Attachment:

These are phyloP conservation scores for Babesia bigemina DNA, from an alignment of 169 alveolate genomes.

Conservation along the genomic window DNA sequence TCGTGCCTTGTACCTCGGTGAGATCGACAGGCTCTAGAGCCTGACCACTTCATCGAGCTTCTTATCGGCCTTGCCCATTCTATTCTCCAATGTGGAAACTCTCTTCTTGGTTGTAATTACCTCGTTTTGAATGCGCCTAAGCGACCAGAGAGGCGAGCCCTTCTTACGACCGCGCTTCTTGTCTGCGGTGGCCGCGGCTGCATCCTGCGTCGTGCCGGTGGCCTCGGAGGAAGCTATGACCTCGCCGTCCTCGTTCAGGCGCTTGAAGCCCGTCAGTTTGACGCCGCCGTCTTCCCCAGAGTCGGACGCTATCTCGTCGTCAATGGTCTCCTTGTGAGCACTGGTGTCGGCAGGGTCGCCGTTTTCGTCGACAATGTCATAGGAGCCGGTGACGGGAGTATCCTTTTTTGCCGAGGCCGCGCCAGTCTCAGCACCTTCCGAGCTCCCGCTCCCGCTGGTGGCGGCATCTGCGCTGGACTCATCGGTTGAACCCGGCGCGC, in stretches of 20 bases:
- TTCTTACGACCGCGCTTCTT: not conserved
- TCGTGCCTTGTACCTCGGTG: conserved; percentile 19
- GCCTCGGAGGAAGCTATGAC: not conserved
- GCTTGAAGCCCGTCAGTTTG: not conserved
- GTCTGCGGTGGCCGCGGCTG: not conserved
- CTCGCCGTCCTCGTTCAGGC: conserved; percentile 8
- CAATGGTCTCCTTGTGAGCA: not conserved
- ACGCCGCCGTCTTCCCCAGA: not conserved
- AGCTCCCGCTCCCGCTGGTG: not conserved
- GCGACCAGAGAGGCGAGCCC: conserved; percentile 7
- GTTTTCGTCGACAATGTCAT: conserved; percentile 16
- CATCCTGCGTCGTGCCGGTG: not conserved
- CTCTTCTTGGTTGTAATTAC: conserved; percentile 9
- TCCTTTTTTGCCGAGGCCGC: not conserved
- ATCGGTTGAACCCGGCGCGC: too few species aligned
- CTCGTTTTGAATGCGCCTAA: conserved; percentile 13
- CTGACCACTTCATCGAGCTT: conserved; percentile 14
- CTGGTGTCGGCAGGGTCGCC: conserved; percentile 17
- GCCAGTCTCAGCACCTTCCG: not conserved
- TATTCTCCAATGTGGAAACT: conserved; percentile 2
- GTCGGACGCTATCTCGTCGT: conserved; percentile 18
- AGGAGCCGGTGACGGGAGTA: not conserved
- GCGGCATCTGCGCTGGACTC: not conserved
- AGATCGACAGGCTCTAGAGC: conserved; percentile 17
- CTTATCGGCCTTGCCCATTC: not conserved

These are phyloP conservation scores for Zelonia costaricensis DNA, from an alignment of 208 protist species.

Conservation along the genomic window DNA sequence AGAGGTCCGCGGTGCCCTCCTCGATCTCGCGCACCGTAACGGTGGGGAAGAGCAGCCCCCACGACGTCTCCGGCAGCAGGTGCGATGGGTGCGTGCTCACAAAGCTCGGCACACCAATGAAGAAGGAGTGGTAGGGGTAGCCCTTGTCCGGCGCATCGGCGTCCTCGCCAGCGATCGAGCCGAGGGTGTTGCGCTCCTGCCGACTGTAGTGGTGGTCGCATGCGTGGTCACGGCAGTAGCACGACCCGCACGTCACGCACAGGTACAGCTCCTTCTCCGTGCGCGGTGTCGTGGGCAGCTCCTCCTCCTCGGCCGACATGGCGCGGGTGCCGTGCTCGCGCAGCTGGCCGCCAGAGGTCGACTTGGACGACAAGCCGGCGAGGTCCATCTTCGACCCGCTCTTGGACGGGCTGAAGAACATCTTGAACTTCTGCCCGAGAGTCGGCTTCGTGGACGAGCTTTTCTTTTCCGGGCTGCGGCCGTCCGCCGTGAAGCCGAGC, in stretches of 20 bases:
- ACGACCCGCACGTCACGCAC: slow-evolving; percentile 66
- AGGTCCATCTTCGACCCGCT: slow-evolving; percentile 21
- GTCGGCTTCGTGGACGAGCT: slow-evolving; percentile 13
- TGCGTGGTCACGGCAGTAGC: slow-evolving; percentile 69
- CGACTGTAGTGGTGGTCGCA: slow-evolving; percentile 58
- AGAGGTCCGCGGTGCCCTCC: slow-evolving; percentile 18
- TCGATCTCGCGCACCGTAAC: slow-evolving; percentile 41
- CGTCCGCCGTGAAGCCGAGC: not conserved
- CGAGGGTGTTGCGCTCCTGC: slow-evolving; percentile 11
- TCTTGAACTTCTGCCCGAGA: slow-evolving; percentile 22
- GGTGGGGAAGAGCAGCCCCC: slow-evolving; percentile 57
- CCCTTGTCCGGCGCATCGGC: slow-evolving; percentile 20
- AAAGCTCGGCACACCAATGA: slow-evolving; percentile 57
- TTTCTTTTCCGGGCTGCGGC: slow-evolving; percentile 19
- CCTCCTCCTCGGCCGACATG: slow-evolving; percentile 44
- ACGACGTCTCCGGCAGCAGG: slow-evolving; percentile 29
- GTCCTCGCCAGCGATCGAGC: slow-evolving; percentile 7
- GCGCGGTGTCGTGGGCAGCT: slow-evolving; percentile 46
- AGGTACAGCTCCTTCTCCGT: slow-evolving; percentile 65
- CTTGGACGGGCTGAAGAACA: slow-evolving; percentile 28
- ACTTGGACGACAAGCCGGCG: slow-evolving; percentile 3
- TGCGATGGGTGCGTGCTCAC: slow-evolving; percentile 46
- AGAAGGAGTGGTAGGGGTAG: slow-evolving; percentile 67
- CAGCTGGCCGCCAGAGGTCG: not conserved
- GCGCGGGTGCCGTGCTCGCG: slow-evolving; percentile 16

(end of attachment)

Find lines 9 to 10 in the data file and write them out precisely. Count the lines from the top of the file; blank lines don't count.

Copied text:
- CAATGGTCTCCTTGTGAGCA: not conserved
- ACGCCGCCGTCTTCCCCAGA: not conserved